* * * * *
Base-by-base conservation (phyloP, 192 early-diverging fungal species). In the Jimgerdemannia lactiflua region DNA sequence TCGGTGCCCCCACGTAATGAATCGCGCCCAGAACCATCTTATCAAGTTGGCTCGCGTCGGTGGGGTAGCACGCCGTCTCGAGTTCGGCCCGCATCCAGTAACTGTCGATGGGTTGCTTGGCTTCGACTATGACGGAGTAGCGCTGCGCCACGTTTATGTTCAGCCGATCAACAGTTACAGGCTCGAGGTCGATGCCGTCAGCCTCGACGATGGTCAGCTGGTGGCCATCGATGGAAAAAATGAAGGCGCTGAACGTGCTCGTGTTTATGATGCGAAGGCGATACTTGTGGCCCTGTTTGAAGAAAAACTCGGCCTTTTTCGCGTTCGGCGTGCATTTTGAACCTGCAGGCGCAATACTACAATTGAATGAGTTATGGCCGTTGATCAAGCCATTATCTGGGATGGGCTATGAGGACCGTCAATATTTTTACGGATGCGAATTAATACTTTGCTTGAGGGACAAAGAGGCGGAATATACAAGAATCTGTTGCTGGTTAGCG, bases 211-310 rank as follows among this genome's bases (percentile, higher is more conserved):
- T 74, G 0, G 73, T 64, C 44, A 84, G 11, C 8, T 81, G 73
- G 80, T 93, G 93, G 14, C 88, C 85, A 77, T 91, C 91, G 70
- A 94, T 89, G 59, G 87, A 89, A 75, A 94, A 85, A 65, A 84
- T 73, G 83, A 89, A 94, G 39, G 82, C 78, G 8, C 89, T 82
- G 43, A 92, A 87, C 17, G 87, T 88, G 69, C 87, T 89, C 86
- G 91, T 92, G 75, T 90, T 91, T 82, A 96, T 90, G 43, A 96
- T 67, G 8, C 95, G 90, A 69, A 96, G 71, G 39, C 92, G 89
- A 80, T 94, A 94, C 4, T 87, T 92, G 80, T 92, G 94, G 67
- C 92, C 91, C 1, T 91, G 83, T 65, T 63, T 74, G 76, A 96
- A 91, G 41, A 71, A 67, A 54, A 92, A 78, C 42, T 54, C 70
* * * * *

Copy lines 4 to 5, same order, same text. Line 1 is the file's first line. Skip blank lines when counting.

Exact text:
- A 94, T 89, G 59, G 87, A 89, A 75, A 94, A 85, A 65, A 84
- T 73, G 83, A 89, A 94, G 39, G 82, C 78, G 8, C 89, T 82